Camtasia screen capture program: Version 7 kills. So many different ways to use it. I produce video, screen captures and more with this intuitive, easy-to-use tool.
Adobe Audition: multi-tracking audio recording software with more effects than I’ll ever use.
Photoshop / Picasa: Both are great for manipulating photos; Picasa has an online storage and sharing tool; PhotoShop is the king of photo manipulation.
ALZip for creating compressed files for emailing or uploading.
AudioShell and MP3Tag for editing MP3 ID tags. I’ve used AudioShell for years with Windows XP. With my new Windows 7 box, it doesn’t work, so I found MP3Tag which does the trick. Not as neat and unfussy as AudioShell, but workable. I only hope that the folks at SoftPointer make it work with Windows 7 64Bit soon!
Skype: I’ve used it off and on for years, and with my new Windows Life Cam (below) it’s becoming more of a regular thing.
iTunes: when iTunes first came out I was a big Winamp fan. Years later I can hardly recall Winamp.
UltraEdit: A super-powered notebook text editing tool. On steroids. I’ve used this for a few years and can testify it’s a great program. Not for everyone; you have to get used to how it works, but for creating simple text-only copy for copying and pasting to other documents it’s a great tool to avoid the underlying coding issues you often get with MS Word.
Flip Video camera: bought this a couple of years ago and love it. Easy to care, easy to use with a single stop-start button; it creates digital files that are easy to edit and post on YouTube or your blog.
ScottEVest coat – high tech clothing. Ran across this thanks to Peter Shankman. The best travel clothing. More pockets than I can use. Even lost my wallet in my coat once. Knew it was there, couldn’t get it out for five minutes until I found the right zipper.
Microsoft Lifecam (hi-def): My friend Tony Marino turned me on to this cool webcam which I’ve had less than a month and love it. Great quality, easy to use, powerful microphone built-in. About $55 if you look around.
You’re at a tradeshow, it’s time to close up the booth and head out for dinner and drinks. Maybe catch a Tweetup. Or maybe it’s still several weeks to the tradeshow and you want to schedule a Tweetup. How do you find a good place to meet, or to have dinner and drinks?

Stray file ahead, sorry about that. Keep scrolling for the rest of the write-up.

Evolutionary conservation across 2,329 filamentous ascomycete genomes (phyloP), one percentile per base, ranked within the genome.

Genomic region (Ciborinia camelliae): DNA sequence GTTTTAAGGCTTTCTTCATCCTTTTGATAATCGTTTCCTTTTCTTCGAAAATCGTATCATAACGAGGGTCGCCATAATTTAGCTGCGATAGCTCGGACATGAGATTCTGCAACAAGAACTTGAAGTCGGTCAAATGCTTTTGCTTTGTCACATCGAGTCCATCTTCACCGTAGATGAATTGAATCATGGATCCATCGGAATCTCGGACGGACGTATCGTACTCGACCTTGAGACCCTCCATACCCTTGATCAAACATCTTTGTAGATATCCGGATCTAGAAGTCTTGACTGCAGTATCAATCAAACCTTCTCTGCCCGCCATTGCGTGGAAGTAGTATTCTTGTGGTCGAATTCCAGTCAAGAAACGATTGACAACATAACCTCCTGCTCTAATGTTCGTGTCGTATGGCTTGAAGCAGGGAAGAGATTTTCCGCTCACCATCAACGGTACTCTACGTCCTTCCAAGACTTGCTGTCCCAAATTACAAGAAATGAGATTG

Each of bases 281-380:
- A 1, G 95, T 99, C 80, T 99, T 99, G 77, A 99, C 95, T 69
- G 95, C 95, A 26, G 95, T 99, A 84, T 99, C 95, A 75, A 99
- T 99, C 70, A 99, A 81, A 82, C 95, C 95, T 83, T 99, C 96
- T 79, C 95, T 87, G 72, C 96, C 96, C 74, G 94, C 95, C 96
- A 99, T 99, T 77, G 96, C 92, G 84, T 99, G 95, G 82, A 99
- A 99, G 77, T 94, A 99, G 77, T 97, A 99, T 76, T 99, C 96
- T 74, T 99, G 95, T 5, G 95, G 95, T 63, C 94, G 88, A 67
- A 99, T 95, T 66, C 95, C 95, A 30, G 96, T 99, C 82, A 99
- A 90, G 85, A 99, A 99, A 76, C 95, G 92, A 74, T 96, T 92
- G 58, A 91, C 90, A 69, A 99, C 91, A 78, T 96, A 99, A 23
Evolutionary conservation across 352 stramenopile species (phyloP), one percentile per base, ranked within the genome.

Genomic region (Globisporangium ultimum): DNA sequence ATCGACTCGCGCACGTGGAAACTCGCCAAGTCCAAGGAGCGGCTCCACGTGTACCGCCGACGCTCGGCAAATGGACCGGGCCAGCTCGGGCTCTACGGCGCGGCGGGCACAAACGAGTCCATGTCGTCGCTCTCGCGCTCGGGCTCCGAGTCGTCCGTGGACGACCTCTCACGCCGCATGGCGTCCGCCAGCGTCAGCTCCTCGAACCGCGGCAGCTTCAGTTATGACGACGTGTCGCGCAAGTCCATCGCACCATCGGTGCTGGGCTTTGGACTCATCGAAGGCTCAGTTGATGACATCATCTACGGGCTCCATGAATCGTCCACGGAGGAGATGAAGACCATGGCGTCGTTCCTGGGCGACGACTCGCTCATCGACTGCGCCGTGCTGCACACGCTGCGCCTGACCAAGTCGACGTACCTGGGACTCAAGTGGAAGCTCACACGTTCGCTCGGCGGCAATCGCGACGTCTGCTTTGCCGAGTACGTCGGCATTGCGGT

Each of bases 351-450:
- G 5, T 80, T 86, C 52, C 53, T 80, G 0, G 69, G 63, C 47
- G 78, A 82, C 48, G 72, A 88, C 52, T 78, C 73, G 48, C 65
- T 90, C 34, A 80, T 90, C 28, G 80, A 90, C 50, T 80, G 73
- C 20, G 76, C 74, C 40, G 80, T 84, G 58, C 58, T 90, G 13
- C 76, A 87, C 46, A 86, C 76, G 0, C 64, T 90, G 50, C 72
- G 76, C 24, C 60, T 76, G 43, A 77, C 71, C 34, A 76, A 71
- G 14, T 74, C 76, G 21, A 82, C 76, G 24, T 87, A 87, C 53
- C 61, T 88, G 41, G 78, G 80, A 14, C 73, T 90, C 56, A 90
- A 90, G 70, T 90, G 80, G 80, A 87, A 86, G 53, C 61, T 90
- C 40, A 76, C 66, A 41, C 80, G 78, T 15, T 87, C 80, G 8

Try Yelp. They’re quickly building a reputation as an information provider that offers reviews of businesses – from people that have patronized the business. From Yelp’s website: “Yelp allows consumers to share the experiences they’ve had with local businesses and lets business owners share information about their business with their customers. Simply put, it’s word of mouth–amplified.”
Word of mouth – amplified.
This works from two directions: if you have a business that’s near a convention center, you’d better be listed on Yelp. If not, it takes a few moments to set up an account.
If you’re a small business, you’d better be looking at building a customer community program this year. Starting building an email (and SMS) list so you can offer specials and promotions to those customers. If you’re at a tradeshow or convention, Yelp is a great resource: on a recent vacation I used Yelp to track down a number of restaurants that I never would have otherwise found. All were worthwhile – some more than others – but each Yelp review gave insight into other customers’ experiences and thoughts.
Of course, Yelp can be a double-edged sword if you’re a small business. Treat a customer badly and you might create a firestorm of negativity – deserved or not. With new location-based and customer-review services popping up, it’s going to be a harder line for businesses to walk.
Besides Yelp, your business should be visible and listed on Google Maps and Facebook. Consider looking at newer and not-so-well-known platforms such as FireEagle, Loopt, Gowalla, or Rummble or any of another hundred or more LBS-services.
With more and more people going mobile, the niche-oriented businesses such as Foursquare and Yelp will become bigger and bigger players. Not only can you use them to connect with people, find a great restaurant or coffee shop or tire store, as a business you’ll find a competitive advantage by being first to be found by that small but growing number of people using the services.
Eric Lukazewski, the Marketing Director and trade show ninja (according to his Twitter bio!) at Echelon Exhibits in Chicago, discusses the company’s revamped website, social media marketing and Manny Ramirez’s arrival in Chicago.
The situation: almost half of the exhibitors at the show are welcoming visitors to the show, who are ‘checking in’ via Foursquare (or some similar app – who’s to know what will survive that long). After then check in at the booth, they’re rewarded with a couple of spiffs. Maybe a free download just for show visitors, a store discount, or a chance to win something cool. Maybe they get a free one-on-one with the CEO. Doesn’t matter, could be anything of value. By checking in, they also automatically are asked if they want to opt-in to receiving special offers via text message or old-fashioned e-mail.
When visitors check the stats in Foursquare they see that hundreds of visitors have also checked in at the booth, as well as many others. There’s a thriving online community of people who are also connecting face-to-face thanks to location-based-marketing apps. It could be Facebook, could be Foursquare or any other of the LBS (location based services) apps that are thriving in the new, increasingly connected world. With the deep personal profiling that has grown in the past few years, it’s easy to connect with people who are interested in the same things, or have certain characteristics in common, such as location, similar job titles, or even off-job interests like golf or skiing. Meetings are arranged either by users or companies who have an interest in bringing these small groups together. Kind of like a Tweetup on steroids.